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October 22, 2008

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Eric McErlain

Here are some hard questions about these guides that some of my clients in the international fisheries and aquaculture industries are asking right now:

* Why is nutritional guidance being given to the public without any peer review or even the availability of the underlying medical assertions?

* Since the guides conflate “mercury and other contaminants” – even citing fish like salmon with scant trace amounts, how can consumers avoid confusion about the specific health threats being alleged?

* If these guides actually dissuade some consumers from eating seafood altogether, as the federal government has warned can occur from alarmist nutritional information, wouldn’t that deny Americans proven and vital health benefits of eating fish?

* Is it appropriate for environmental lobbying groups to be providing nutritional advice to the public in the first place?

DR

You're totally right Eric, we should get our nutritional information from people monetarily linked to the fishing industry.

Tim Fitzgerald

As a marine scientist with Environmental Defense Fund, creator of one of the guides mentioned above, let me respond to Mr. McErlain's comments:

1) Any health information we provide on the sushi guides is absolutely backed 100% by peer-reviewed science and government guidance. We get our information on omega-3s from the USDA Nutrient Database, and our recommendations regarding mercury and PCBs are based on the Environmental Protection Agency's National Guidance for Assessing Chemical Contaminant Data for Use In Fish Advisories.

2) Nowhere do we say that salmon (wild or farmed) are high in mercury. However, there are numerous peer-reviewed studies showing that farmed salmon have significantly higher levels of PCBs (a probably human carcinogen) and other contaminants than wild salmon.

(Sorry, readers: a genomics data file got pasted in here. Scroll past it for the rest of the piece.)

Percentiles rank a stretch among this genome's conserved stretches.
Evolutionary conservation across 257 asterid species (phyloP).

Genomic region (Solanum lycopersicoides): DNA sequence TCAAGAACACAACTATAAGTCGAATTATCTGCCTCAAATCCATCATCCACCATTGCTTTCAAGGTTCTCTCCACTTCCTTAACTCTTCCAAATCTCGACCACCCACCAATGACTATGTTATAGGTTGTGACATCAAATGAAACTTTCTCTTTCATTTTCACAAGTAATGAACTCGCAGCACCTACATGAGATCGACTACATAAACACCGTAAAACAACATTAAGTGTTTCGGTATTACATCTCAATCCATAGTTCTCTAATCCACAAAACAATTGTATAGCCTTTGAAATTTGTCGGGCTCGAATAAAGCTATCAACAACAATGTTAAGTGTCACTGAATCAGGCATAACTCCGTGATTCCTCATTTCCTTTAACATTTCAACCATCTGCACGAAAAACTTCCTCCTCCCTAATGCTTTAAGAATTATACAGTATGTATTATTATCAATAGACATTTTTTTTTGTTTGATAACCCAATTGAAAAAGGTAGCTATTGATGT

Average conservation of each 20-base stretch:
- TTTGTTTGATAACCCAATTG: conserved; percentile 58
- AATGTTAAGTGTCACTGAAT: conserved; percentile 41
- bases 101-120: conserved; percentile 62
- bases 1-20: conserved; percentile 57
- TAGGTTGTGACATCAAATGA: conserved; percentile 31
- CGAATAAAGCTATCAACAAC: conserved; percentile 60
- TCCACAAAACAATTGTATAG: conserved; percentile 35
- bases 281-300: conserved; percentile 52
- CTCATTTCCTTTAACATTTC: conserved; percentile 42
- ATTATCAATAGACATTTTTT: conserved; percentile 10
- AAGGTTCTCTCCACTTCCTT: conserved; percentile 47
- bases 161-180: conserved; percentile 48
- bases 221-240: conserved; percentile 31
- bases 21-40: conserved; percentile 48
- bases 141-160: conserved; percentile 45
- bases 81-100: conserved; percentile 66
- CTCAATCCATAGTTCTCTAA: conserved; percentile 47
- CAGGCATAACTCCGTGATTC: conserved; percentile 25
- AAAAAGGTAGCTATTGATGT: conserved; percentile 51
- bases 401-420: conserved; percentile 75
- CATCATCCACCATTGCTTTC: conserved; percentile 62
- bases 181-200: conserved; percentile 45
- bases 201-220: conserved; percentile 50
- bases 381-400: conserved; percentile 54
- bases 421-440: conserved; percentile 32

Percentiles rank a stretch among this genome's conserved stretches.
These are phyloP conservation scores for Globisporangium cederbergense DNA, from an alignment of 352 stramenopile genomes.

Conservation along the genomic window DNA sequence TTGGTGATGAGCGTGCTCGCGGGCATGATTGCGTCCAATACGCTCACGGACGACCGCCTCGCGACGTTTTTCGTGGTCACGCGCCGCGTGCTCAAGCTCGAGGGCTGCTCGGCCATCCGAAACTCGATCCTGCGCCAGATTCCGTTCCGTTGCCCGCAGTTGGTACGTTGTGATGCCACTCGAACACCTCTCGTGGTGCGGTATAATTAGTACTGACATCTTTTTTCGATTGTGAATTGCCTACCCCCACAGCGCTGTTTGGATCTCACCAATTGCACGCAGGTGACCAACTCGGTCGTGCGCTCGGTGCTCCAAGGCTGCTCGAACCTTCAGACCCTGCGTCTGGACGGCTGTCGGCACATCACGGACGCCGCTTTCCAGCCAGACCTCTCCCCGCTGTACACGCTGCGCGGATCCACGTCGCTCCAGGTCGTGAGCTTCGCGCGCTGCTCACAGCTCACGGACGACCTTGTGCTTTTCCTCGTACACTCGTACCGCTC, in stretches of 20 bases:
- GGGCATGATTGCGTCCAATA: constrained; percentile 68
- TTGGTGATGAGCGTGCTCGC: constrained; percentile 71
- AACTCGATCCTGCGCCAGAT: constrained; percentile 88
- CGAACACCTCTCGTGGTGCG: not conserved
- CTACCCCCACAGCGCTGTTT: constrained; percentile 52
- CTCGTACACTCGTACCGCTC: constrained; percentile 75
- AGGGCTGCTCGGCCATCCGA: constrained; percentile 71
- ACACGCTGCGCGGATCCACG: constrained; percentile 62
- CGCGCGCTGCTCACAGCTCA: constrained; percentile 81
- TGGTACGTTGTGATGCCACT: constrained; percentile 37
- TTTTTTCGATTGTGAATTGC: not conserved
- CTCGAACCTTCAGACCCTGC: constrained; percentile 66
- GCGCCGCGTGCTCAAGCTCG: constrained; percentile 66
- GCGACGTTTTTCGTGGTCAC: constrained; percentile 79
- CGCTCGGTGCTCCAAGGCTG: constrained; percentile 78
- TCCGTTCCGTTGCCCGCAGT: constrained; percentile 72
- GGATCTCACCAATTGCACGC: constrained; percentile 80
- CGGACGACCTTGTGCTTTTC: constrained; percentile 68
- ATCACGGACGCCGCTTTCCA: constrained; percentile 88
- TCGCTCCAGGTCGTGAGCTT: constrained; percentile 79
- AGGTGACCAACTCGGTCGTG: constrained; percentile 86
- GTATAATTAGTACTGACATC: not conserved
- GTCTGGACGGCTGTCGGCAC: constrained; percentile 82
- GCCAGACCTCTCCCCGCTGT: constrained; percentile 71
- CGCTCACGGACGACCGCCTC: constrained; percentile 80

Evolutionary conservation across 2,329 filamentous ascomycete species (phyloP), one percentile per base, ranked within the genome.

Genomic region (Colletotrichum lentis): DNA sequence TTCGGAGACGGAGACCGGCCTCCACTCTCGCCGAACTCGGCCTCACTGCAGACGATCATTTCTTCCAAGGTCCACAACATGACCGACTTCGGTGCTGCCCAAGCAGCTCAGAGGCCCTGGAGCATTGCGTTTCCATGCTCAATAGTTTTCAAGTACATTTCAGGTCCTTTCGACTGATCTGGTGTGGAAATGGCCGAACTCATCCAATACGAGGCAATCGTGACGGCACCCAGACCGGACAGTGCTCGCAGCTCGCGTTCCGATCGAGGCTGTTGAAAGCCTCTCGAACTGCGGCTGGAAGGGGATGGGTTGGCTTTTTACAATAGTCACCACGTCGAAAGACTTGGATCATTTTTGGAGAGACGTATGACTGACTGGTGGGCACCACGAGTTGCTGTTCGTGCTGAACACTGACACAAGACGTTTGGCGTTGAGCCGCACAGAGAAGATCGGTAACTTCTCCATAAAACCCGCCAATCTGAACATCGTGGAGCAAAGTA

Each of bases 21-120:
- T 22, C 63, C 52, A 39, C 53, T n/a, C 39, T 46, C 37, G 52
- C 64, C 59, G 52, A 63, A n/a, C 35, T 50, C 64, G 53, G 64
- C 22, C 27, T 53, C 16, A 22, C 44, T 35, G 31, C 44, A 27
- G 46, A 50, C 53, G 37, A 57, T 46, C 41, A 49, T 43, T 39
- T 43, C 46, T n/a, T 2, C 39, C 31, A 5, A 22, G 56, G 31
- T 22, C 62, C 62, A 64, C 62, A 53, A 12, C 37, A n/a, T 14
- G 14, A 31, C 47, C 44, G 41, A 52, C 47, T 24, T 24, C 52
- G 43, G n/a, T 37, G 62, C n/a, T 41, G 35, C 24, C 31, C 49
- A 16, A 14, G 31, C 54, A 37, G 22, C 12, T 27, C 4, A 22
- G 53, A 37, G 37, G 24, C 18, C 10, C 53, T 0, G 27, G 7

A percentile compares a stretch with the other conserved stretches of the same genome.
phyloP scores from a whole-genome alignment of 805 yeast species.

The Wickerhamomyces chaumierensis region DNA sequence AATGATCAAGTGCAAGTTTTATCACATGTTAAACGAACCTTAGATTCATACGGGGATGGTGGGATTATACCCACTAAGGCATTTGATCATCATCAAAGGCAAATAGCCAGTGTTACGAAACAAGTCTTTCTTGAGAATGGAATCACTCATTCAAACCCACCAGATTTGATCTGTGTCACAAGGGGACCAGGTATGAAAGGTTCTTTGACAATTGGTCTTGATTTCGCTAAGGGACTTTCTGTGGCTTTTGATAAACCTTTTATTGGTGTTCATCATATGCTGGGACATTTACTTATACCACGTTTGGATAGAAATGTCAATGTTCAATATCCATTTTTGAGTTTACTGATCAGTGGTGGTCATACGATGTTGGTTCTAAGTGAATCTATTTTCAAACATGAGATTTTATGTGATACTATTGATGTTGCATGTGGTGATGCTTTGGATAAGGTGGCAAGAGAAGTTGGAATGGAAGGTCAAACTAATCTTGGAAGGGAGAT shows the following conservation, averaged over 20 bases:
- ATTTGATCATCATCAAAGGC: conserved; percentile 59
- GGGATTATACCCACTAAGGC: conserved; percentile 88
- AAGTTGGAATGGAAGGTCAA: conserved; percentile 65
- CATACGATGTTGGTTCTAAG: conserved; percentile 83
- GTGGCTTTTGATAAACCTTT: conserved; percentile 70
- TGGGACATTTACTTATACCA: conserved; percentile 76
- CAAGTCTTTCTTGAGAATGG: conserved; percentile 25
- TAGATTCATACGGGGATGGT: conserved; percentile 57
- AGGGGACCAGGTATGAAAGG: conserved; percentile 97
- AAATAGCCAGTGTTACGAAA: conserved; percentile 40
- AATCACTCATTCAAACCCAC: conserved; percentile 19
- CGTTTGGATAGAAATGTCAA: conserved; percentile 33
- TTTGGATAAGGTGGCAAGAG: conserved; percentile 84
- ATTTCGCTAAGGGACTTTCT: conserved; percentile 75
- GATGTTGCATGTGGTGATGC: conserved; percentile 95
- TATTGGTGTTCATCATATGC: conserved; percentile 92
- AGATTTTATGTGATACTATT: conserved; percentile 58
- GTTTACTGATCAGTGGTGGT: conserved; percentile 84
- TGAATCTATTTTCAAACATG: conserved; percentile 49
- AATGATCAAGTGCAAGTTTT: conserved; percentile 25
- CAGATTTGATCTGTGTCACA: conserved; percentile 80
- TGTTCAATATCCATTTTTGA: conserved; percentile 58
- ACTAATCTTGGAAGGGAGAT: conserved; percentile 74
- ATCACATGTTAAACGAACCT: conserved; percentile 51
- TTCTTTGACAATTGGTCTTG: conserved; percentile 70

3) In an ideal world all fisheries would be well-managed, all fish farms would have minimal environmental impacts, and all seafood would be free of contaminants and high in omega-3s. Unfortunately this is not the case, so we actively encourage eco- and health-conscious consumers to pick fish that are good for them and the oceans.

4) Monterey Bay Aquarium, Blue Ocean Institute and EDF are environmental not-for-profit organizations, not lobbyists. In fact our tax status (501c3) places strict limitations on the lobbying we can do. And with respect to nutritional advice, EDF has an active environmental health program with medical expertise on staff. As a result, EDF is the sole provider of health information to all three of these guides.

Tim Fitzgerald

Geoff Shester, Ph.D.

As the Senior Science Manager for the Monterey Bay Aquarium Sustainable Seafood Initiative, I would also like to respond to Mr. McErlain's comment.

The Monterey Bay Aquarium provides a peer-reviewed, independent source of fisheries information that does not have an inherent conflict of interest.

Our consumer pocket guides have, since 1999, become the most widely trusted source of information about seafood sustainability. Our state-of-the-art, science-based methodology -- which we continually update and refine -- provides a fair, proven way to compare seafood products along a variety of sustainability metrics.

Every seafood recommendation on our sushi card and other pocket guides is accompanied by an exhaustive 50- to 100-page scientific report, which undergoes peer review by leading experts, in a manner similar to the way that scientific journals conduct peer review. The contaminant data in each report is based on allowable levels for mercury and PCBs as specified by the U.S. Environmental Protection Agency.

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